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The process of treating asbestos to reduce or remove its hazard potential. The three methods of abatement are removal, or taking the asbestos out; encasement, which is enclosing the asbestos behind or within an impermeable covering, and encapsulation, which is a process of "binding" the asbestos material with a liquid which subsequently dries and forms a "shell." Of the three methods, only removal is permanent!
Asbestos Hazard Emergency Response Act. Promulgated under TSCA, this regulation required schools (k-12 public and private non-profit) be inspected for asbestos. It also established training requirements for workers who would remove asbestos from the schools, and created the framework for Local Education Agencies (LEA's) to establish asbestos Management Plans. A subsequent rule, ASHARA, established that asbestos related work performed in public and commercial buildings would be performed by personnel whose training meets the AHERA requirements.
AHERA is also a common name for the method of analysis of air samples required under the AHERA regulation. This method uses a Transmission Electron Microscope (TEM) to distinguish asbestos from other fibers. AHERA requires this method for determining if a school is "clean" after an asbestos abatement action. The EPA requires that results be less than 70 structures per millimeter squared (s/mm2) to pass a school project.
- Air Monitoring
Collecting samples of air for the purposes of determining the quantity of airborne fibers. Depending upon the method of analysis, either all fibers are counted, or only asbestos fibers. Air samples are collected either in the breathing zone of workers (personal air samples) or in large areas. During an abatement project it is customary to have air samples taken outside the work area to ensure and document that the asbestos fibers did not migrate to unprotected areas.
A generic name given to a number of naturally occurring hydrated mineral silicates that possess a unique crystalline structure, are incombustible in air, and are separable into fibers. Asbestos includes the asbestiform varieties of chrysotile (serpentine), crocidolite (riebeckite), amosite (cummingtonite-grunerite), anthophyllite, actinolite, and tremolite.
- Asbestos "Bulk" Sampling
Taking samples of materials to determine whether nor not it contains delectable asbestos. The EPA recommended method for analysis is Polarized Light Microscopy.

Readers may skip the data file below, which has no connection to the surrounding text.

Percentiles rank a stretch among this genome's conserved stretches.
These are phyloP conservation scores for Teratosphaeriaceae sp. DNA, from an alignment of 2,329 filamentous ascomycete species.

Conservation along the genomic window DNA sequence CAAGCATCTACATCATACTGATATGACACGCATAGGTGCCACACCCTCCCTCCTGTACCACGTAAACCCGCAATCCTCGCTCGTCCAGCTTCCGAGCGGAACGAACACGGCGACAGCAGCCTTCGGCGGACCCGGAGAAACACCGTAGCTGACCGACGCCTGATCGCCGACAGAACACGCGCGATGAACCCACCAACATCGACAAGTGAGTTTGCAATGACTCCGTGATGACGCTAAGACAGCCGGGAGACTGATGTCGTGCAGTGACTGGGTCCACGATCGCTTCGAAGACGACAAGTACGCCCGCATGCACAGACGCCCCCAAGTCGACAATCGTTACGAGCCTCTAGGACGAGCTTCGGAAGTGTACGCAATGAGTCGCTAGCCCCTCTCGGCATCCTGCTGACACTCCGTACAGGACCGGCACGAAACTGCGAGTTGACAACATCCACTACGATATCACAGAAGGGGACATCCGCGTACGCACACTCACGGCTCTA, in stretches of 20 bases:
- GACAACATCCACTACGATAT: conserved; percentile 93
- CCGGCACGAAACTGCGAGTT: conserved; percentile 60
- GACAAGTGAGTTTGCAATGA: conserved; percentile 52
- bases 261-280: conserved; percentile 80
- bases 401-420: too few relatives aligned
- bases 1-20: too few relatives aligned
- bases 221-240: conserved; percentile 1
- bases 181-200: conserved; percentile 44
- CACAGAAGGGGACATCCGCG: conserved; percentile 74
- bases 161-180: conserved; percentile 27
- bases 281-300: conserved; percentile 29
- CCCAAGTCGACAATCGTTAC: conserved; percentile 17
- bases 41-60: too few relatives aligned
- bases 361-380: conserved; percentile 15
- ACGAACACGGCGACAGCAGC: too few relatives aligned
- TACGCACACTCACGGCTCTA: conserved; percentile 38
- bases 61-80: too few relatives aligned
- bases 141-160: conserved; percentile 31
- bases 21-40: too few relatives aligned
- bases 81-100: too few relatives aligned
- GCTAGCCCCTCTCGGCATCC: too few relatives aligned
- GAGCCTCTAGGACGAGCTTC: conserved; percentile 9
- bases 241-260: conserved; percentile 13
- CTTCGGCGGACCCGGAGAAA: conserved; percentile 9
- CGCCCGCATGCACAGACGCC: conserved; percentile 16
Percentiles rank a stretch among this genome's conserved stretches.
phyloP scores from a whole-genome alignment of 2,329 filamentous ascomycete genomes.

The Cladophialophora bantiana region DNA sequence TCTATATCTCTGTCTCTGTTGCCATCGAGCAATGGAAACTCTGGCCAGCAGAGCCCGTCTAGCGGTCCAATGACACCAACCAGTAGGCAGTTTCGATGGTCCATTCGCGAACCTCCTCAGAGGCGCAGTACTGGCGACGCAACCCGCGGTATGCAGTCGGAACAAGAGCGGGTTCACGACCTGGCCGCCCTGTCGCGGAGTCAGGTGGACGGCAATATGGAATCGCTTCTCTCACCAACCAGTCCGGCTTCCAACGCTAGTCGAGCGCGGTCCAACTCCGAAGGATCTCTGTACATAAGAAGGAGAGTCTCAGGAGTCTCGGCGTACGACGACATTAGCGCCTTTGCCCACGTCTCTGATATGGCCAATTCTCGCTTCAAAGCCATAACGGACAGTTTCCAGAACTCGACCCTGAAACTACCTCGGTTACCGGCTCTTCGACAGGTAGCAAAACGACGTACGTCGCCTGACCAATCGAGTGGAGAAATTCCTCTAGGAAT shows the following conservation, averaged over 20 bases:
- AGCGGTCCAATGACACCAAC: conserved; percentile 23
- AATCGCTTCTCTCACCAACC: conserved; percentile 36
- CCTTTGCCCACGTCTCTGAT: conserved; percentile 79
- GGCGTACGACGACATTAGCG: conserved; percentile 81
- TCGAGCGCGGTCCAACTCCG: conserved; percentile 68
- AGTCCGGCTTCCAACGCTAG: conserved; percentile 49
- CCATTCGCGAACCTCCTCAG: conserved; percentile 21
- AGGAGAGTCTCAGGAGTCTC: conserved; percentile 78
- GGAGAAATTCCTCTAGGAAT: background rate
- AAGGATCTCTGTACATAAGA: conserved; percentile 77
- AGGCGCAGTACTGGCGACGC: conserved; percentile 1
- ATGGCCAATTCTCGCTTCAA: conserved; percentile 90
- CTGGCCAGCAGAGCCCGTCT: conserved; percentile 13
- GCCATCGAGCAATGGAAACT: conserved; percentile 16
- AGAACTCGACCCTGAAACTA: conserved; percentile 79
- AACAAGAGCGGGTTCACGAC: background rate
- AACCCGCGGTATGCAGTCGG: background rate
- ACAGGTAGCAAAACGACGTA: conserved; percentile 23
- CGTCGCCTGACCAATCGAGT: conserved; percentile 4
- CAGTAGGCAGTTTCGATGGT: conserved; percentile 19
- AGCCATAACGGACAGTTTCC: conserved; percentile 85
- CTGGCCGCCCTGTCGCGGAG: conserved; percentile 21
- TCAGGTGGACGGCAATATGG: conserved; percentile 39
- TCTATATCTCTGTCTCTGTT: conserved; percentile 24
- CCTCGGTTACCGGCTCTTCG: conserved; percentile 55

- Certified Asbestos Consultant (CAC)
In California, an individual who by virtue of training, experience and passing a state administered test is certified to perform asbestos consulting activities.
- Chain of Custody (COC)
A formal procedure for tracking samples and insuring their integrity.
- Clearance Inspections and Clearance Monitoring
After an abatement action has taken place, it is prudent to have the work area inspected by an person independent of the contractor. This clearance inspection should be visual and tactile in nature, and should ensure that no residual asbestos fibers are remaining. Following the successful visual/tactile inspection, air monitoring should be performed to determine that the airborne fiber concentration within the removal area is less than or equal to the ambient (i.e., outside) air.
- Friable Asbestos
Asbestos containing material which can be crumbled to dust when dry, under hand pressure.
- HEPA Filter
High Efficiency Filter Absolute - capable of capturing 99.97% of fibers at the .3 micron size range. This filter is used during abatement and clean-up activities to ensure that asbestos fibers are captured and not spread into the environment.
- Phase Contrast Microscopy (PCM)
Method of analysis for air samples which is required by OSHA for the determination of exposures to workers. The method does not distinguish asbestos from non-asbestos fibers. Engineering controls and personal protective equipment (PPE) for workers performing asbestos related work are triggered by the results of PCM air samples. Sometimes this method of analysis is used for post abatement monitoring, particularly for projects preceding demolition of structures. In order to pass a project using PCM, the result(s) must be less than 0.01 fibers per cubic centimeter (f/cc).
- Point Counting
If the PLM lab results show less than 1% (< 1%) it is subject to the OSHA regulation which states that a workman must not be exposed to construction material that contains greater than one tenth of one percent (0.1%). If the PLM sample results are reported as < 1% it still may mean that the sample is greater than 0.1%. Due to the limitations of the PLM, a Point Count is recommended for those samples that fall into this category of greater than 0.1% and 1%.